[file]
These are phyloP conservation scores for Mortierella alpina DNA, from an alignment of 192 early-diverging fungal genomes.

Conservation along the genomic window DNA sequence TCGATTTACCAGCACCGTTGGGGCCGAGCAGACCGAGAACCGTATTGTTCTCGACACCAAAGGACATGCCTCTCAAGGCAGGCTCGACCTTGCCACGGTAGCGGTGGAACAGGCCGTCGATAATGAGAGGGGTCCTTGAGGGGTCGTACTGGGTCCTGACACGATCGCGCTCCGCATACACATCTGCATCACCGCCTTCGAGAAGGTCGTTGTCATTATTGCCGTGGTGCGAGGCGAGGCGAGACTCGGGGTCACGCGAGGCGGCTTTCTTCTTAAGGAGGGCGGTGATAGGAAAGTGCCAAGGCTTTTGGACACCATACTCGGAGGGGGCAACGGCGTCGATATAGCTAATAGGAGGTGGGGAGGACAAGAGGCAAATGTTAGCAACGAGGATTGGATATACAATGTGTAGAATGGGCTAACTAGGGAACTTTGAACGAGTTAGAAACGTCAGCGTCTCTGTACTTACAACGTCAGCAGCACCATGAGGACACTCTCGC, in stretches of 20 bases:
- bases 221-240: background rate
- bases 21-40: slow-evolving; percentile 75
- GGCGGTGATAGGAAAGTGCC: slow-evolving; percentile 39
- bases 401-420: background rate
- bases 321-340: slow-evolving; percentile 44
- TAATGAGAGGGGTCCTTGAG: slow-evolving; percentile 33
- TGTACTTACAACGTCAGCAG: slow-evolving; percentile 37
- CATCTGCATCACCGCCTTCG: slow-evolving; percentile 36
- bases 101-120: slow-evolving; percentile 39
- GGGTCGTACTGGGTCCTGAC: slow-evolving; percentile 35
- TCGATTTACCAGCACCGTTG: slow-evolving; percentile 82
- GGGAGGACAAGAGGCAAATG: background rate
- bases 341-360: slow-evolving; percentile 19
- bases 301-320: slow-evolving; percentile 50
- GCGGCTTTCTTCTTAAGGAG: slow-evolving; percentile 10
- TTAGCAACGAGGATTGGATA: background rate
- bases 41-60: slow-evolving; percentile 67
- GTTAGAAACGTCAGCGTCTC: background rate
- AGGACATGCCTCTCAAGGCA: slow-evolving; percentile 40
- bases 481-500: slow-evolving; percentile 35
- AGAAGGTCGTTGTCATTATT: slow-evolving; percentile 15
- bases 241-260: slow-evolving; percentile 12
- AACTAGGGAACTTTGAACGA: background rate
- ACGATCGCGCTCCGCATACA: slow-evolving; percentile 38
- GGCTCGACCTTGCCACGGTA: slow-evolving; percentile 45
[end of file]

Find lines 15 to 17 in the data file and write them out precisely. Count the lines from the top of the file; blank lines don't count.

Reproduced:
- bases 341-360: slow-evolving; percentile 19
- bases 301-320: slow-evolving; percentile 50
- GCGGCTTTCTTCTTAAGGAG: slow-evolving; percentile 10